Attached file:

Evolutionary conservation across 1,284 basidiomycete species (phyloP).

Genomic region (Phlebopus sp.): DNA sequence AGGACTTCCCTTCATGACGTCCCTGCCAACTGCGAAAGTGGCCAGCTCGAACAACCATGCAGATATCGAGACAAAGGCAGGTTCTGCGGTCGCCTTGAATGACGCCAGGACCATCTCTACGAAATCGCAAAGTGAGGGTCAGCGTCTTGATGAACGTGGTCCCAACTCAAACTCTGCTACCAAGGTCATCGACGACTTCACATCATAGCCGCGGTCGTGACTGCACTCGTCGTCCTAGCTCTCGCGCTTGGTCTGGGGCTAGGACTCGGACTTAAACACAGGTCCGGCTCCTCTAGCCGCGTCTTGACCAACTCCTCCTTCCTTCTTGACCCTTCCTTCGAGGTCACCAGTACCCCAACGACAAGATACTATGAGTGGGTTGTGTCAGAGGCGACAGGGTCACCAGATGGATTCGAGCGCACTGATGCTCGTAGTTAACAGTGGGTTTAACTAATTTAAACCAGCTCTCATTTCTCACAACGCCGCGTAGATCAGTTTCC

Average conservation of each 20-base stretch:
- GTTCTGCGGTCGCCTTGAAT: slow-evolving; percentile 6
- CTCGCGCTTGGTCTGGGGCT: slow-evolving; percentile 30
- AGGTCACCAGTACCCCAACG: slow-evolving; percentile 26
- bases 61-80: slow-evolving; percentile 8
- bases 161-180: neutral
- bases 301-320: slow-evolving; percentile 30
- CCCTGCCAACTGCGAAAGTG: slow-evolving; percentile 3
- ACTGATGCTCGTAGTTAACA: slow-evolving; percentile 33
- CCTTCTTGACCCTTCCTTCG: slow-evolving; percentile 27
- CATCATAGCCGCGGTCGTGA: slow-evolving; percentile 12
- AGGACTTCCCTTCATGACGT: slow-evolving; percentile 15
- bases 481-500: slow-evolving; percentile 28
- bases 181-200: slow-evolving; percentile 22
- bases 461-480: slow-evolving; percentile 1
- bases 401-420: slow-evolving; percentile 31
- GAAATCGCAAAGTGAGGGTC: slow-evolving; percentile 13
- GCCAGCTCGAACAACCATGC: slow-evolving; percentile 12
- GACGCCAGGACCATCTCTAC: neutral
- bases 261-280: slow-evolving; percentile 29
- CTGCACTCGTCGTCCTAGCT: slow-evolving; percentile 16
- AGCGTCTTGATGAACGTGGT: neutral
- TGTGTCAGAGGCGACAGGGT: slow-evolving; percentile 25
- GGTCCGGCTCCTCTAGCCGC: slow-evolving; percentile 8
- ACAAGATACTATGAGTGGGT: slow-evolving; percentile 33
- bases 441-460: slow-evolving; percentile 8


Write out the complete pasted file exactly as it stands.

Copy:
Evolutionary conservation across 1,284 basidiomycete species (phyloP).

Genomic region (Phlebopus sp.): DNA sequence AGGACTTCCCTTCATGACGTCCCTGCCAACTGCGAAAGTGGCCAGCTCGAACAACCATGCAGATATCGAGACAAAGGCAGGTTCTGCGGTCGCCTTGAATGACGCCAGGACCATCTCTACGAAATCGCAAAGTGAGGGTCAGCGTCTTGATGAACGTGGTCCCAACTCAAACTCTGCTACCAAGGTCATCGACGACTTCACATCATAGCCGCGGTCGTGACTGCACTCGTCGTCCTAGCTCTCGCGCTTGGTCTGGGGCTAGGACTCGGACTTAAACACAGGTCCGGCTCCTCTAGCCGCGTCTTGACCAACTCCTCCTTCCTTCTTGACCCTTCCTTCGAGGTCACCAGTACCCCAACGACAAGATACTATGAGTGGGTTGTGTCAGAGGCGACAGGGTCACCAGATGGATTCGAGCGCACTGATGCTCGTAGTTAACAGTGGGTTTAACTAATTTAAACCAGCTCTCATTTCTCACAACGCCGCGTAGATCAGTTTCC

Average conservation of each 20-base stretch:
- GTTCTGCGGTCGCCTTGAAT: slow-evolving; percentile 6
- CTCGCGCTTGGTCTGGGGCT: slow-evolving; percentile 30
- AGGTCACCAGTACCCCAACG: slow-evolving; percentile 26
- bases 61-80: slow-evolving; percentile 8
- bases 161-180: neutral
- bases 301-320: slow-evolving; percentile 30
- CCCTGCCAACTGCGAAAGTG: slow-evolving; percentile 3
- ACTGATGCTCGTAGTTAACA: slow-evolving; percentile 33
- CCTTCTTGACCCTTCCTTCG: slow-evolving; percentile 27
- CATCATAGCCGCGGTCGTGA: slow-evolving; percentile 12
- AGGACTTCCCTTCATGACGT: slow-evolving; percentile 15
- bases 481-500: slow-evolving; percentile 28
- bases 181-200: slow-evolving; percentile 22
- bases 461-480: slow-evolving; percentile 1
- bases 401-420: slow-evolving; percentile 31
- GAAATCGCAAAGTGAGGGTC: slow-evolving; percentile 13
- GCCAGCTCGAACAACCATGC: slow-evolving; percentile 12
- GACGCCAGGACCATCTCTAC: neutral
- bases 261-280: slow-evolving; percentile 29
- CTGCACTCGTCGTCCTAGCT: slow-evolving; percentile 16
- AGCGTCTTGATGAACGTGGT: neutral
- TGTGTCAGAGGCGACAGGGT: slow-evolving; percentile 25
- GGTCCGGCTCCTCTAGCCGC: slow-evolving; percentile 8
- ACAAGATACTATGAGTGGGT: slow-evolving; percentile 33
- bases 441-460: slow-evolving; percentile 8